Potting Mix Recipe for Hoya Plants

I feel a little anxiety about sharing Hoya advice and experience with others because most of us (Hoya lovers) are as passionate as complete zealots about our Hoyas. All I can do is share my own experiences, my successes and failures, and let you decide which pieces and parts you would like to take and use for yourselves. With that in mind, this is the potting mix I make for my Hoya plants. Also, see the very bottom of this article for the whole recipe in one location.

The base of this potting mix is orchid bark because (I’m sure you already know) Hoyas grow in nature as epiphytes, living on trees and other plants. They love to have bark in their roots. I love the Orchiata company that produces this Pine bark from New Zealand. It is grown and harvested responsibly which is really important to me. I start by filling a bowl with different sizes of orchid bark. If you like a chunkier mix, use larger pieces of bark. Smaller pieces if you prefer a finer mix. I tend to like a slightly finer mix and so I use the small and medium bark sizes. The percentage of orchid bark in the total mix should be about 50%.

Coco coir is the next ingredient in this recipe. If you have used Coco coir before, then you know that it’s very thirsty when it comes out of its packaging. If you haven’t used it before…well…get ready! It’s terribly fun. Like a crazy science experiment. It’s incredibly absorbent! I like to start with the coir in a separate bowl so that I can let it absorb a lot of water. Add it to the orchid bark at a percentage of about 20%.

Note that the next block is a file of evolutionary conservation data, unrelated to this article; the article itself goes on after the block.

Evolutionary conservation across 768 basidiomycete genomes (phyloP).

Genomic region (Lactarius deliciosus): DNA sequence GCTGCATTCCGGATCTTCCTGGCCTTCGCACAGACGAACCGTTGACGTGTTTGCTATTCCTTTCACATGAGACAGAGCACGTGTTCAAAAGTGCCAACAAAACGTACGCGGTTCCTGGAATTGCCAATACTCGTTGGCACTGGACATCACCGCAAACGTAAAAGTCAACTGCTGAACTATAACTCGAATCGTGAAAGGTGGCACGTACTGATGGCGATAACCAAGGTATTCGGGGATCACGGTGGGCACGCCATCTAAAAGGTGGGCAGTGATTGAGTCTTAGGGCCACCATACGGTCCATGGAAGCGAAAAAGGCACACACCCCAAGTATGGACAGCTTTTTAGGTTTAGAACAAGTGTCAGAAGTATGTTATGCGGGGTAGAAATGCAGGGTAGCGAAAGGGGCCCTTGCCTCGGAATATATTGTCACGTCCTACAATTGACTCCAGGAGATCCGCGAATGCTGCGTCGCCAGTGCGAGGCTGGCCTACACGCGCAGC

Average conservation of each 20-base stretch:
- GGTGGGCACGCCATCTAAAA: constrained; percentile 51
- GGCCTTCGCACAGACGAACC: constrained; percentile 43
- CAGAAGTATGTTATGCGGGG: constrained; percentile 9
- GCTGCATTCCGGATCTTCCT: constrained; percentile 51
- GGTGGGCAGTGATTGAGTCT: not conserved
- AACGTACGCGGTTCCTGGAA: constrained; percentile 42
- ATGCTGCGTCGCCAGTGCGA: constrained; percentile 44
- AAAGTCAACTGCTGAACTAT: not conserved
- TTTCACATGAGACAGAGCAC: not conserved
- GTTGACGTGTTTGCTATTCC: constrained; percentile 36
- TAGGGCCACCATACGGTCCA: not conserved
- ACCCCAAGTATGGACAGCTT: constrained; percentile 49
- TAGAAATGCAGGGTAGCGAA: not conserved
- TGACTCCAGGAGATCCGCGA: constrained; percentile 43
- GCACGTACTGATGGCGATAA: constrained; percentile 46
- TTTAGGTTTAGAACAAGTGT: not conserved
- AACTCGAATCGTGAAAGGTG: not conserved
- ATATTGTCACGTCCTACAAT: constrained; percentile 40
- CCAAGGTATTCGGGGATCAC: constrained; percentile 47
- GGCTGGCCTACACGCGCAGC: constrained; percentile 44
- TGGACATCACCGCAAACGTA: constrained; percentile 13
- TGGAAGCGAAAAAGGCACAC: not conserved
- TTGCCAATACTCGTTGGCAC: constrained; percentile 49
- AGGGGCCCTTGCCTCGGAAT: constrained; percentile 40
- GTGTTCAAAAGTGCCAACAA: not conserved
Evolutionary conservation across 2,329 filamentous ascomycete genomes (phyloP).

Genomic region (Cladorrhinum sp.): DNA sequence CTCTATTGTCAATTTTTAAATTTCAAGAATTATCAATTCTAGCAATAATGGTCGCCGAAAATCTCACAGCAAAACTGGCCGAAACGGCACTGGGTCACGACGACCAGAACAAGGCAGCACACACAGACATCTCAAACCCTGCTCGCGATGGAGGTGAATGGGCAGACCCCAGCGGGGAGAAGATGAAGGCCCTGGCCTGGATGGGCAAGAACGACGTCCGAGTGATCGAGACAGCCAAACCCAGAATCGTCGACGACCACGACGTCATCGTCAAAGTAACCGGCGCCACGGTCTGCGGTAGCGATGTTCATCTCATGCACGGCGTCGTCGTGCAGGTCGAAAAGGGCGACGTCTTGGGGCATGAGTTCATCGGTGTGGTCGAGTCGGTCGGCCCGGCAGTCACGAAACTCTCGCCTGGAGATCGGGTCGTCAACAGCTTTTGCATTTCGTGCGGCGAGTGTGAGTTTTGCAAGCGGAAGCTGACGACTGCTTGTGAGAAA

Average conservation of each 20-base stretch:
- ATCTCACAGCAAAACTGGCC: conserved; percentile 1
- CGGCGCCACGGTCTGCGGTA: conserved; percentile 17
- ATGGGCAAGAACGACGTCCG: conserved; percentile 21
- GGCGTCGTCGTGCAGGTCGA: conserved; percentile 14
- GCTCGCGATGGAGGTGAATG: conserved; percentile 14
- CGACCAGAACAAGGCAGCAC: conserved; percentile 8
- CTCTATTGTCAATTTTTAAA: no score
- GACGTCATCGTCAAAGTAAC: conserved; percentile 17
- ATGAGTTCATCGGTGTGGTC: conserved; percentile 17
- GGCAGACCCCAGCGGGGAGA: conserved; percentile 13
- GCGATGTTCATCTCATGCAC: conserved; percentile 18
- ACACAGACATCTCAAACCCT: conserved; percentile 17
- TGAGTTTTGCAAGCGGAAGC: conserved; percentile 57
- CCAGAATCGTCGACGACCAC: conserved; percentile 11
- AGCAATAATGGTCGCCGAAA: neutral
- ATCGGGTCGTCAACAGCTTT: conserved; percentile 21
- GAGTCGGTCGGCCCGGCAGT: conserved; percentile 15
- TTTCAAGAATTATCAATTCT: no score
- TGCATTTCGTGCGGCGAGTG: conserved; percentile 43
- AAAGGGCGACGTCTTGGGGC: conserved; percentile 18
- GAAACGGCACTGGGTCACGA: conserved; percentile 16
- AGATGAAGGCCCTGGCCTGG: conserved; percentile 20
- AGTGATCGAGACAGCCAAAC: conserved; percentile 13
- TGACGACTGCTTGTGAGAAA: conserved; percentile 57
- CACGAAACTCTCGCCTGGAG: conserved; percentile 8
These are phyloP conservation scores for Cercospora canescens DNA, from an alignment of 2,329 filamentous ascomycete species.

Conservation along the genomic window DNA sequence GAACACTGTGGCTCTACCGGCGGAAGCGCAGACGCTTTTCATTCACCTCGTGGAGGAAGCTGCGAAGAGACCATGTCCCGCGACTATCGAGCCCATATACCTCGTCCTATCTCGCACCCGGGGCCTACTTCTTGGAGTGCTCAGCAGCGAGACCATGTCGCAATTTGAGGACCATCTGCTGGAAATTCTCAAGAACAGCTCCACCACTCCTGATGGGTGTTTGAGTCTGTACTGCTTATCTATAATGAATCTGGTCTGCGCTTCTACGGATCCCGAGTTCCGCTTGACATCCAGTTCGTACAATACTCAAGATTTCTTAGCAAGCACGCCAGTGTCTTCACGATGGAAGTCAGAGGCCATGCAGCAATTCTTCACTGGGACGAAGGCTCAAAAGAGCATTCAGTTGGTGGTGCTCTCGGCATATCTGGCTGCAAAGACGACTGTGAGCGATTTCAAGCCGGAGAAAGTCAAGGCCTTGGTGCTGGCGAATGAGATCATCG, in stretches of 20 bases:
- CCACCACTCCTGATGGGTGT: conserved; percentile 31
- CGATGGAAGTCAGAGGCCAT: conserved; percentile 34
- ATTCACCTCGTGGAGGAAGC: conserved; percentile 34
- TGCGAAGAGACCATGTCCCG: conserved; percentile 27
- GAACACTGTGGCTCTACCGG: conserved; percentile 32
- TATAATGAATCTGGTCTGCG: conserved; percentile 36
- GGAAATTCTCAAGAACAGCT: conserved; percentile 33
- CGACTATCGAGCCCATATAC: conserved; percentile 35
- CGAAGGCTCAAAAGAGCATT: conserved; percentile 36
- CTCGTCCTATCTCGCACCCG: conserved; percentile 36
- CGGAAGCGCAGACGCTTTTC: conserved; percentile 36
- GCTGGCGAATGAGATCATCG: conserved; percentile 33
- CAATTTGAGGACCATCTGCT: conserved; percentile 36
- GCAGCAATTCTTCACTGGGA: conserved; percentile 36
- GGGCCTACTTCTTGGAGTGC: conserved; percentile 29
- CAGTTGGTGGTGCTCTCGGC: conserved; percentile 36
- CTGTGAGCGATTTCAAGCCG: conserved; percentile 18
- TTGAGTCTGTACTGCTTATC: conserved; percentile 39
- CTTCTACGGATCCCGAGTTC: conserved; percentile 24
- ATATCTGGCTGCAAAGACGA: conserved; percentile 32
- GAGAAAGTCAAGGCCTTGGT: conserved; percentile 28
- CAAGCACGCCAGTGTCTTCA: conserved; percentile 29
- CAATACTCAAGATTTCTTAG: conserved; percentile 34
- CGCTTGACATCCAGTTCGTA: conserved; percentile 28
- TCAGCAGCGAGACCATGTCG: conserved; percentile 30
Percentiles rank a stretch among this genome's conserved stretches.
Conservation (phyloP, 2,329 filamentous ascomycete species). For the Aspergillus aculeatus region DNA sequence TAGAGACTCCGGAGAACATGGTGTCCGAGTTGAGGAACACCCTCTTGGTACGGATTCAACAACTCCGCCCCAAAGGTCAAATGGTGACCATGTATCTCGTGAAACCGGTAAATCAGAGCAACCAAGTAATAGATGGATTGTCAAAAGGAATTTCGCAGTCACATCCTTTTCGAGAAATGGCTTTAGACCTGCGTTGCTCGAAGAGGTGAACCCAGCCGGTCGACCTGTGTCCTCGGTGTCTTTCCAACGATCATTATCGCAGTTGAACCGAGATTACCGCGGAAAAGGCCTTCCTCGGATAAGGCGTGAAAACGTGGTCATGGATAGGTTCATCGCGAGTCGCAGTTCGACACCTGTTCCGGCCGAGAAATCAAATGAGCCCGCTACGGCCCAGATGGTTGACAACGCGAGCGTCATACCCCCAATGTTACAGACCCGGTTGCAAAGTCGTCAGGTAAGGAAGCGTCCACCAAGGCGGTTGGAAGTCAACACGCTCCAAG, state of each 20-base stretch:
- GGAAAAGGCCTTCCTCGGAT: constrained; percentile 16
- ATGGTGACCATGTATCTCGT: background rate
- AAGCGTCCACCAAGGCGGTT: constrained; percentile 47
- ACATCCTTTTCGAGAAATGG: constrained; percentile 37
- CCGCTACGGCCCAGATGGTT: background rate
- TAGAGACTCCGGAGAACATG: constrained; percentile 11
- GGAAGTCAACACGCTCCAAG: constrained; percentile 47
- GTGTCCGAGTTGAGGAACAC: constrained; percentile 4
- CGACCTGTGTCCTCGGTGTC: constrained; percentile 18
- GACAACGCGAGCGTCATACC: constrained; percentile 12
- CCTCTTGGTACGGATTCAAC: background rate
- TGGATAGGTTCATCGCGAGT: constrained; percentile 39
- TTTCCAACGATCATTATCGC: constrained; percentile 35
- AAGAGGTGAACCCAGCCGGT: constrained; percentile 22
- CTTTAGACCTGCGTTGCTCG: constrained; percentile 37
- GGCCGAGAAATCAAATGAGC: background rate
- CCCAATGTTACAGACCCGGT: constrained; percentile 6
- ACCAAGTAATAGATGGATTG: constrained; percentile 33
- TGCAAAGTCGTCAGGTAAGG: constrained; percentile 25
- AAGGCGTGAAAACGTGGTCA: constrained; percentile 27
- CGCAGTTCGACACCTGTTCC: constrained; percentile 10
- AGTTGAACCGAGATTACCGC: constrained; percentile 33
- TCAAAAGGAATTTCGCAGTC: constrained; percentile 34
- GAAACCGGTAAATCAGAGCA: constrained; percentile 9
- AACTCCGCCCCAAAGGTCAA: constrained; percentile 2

Next up, of course, is some perlite. I love the brand that I use but you can use any kind or size of perlite that you like. I add about 20% perlite to this mix.

The fourth ingredient in this mix is horticultural charcoal. Please be sure to use charcoal that is horticultural grade. I tend to add charcoal to most of my potting mix recipes because it removes impurities from the soil. It also can help to prevent any gross smells that can happen in potting mixes too. I add about 5% charcoal to this mix to keep everything fresh.

Last to be added is worm castings. Yes, it’s poop. But it’s a fantastic gentle fertilizer and I add it to most of my potting mixes. I even add it when it’s fall or winter and I’m not actually fertilizing my plants as part of watering routine so don’t be afraid to add it. If you are opposed to using worm castings, you can just leave them out of this recipe entirely.

If you would like to see me mix this recipe on YouTube, here is the link to my video.

So, this is it! I have used it with all of my Hoyas and I haven’t killed one yet. Best of luck, my friends.

Mercy, peace and love be multiplied to you.

Potting Mix Recipe for Hoyas

8 thoughts on “Potting Mix Recipe for Hoya Plants

  1. Thank you! I seem to be hopeless with Hoyas. I’ve tried making a few epiphyte potting mixes but nothing seems to work for me; they’re either too moisture retaining, or don’t retain any moisture at all.

    Do you think I can substitute coco coir chips for the pine bark? I have a ton of cc chips, and I’d love to be able to use those!

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    1. Hi Carrie! Yes, you can absolutely substitute Coco Coir chunks for the pine bark. Many Hoya growers use only Coir chunks and nothing else as their potting medium for Hoyas. You may need to water more often with the coir chunks since water will basically drain straight through. Hope this helps!

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  2. Hi there. I have just watched your video. Thank you for that. But in your video you said you use 60 % orchid bark and in here it is 50 %. Which is correct?

    Many thanks

    Meg

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